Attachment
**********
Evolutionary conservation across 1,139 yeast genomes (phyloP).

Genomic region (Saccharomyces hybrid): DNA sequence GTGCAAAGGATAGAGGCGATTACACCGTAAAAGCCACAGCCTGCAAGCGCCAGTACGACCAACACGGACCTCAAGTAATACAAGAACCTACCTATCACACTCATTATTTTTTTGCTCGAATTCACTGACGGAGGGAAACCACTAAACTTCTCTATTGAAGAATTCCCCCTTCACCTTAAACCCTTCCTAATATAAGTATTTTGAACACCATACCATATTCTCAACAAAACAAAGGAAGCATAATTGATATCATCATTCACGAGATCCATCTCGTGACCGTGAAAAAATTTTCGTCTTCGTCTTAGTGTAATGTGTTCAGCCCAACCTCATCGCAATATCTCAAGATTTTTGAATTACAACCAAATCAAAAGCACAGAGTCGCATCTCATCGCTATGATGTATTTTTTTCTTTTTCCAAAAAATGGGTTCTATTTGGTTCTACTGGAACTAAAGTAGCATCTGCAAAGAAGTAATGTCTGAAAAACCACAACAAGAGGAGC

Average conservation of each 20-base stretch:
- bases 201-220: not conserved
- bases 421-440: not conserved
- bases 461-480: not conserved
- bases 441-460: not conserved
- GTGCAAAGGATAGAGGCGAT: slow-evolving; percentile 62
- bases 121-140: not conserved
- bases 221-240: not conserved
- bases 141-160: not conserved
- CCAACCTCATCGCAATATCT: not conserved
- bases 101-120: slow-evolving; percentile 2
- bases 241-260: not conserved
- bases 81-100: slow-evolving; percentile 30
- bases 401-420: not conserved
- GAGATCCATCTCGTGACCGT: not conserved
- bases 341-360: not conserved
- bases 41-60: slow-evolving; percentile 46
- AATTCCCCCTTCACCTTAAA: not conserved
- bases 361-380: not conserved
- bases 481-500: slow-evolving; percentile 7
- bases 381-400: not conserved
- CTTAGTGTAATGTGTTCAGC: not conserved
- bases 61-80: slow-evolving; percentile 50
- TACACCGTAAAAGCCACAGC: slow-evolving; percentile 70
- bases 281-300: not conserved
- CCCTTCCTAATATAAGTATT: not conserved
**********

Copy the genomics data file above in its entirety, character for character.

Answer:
Evolutionary conservation across 1,139 yeast genomes (phyloP).

Genomic region (Saccharomyces hybrid): DNA sequence GTGCAAAGGATAGAGGCGATTACACCGTAAAAGCCACAGCCTGCAAGCGCCAGTACGACCAACACGGACCTCAAGTAATACAAGAACCTACCTATCACACTCATTATTTTTTTGCTCGAATTCACTGACGGAGGGAAACCACTAAACTTCTCTATTGAAGAATTCCCCCTTCACCTTAAACCCTTCCTAATATAAGTATTTTGAACACCATACCATATTCTCAACAAAACAAAGGAAGCATAATTGATATCATCATTCACGAGATCCATCTCGTGACCGTGAAAAAATTTTCGTCTTCGTCTTAGTGTAATGTGTTCAGCCCAACCTCATCGCAATATCTCAAGATTTTTGAATTACAACCAAATCAAAAGCACAGAGTCGCATCTCATCGCTATGATGTATTTTTTTCTTTTTCCAAAAAATGGGTTCTATTTGGTTCTACTGGAACTAAAGTAGCATCTGCAAAGAAGTAATGTCTGAAAAACCACAACAAGAGGAGC

Average conservation of each 20-base stretch:
- bases 201-220: not conserved
- bases 421-440: not conserved
- bases 461-480: not conserved
- bases 441-460: not conserved
- GTGCAAAGGATAGAGGCGAT: slow-evolving; percentile 62
- bases 121-140: not conserved
- bases 221-240: not conserved
- bases 141-160: not conserved
- CCAACCTCATCGCAATATCT: not conserved
- bases 101-120: slow-evolving; percentile 2
- bases 241-260: not conserved
- bases 81-100: slow-evolving; percentile 30
- bases 401-420: not conserved
- GAGATCCATCTCGTGACCGT: not conserved
- bases 341-360: not conserved
- bases 41-60: slow-evolving; percentile 46
- AATTCCCCCTTCACCTTAAA: not conserved
- bases 361-380: not conserved
- bases 481-500: slow-evolving; percentile 7
- bases 381-400: not conserved
- CTTAGTGTAATGTGTTCAGC: not conserved
- bases 61-80: slow-evolving; percentile 50
- TACACCGTAAAAGCCACAGC: slow-evolving; percentile 70
- bases 281-300: not conserved
- CCCTTCCTAATATAAGTATT: not conserved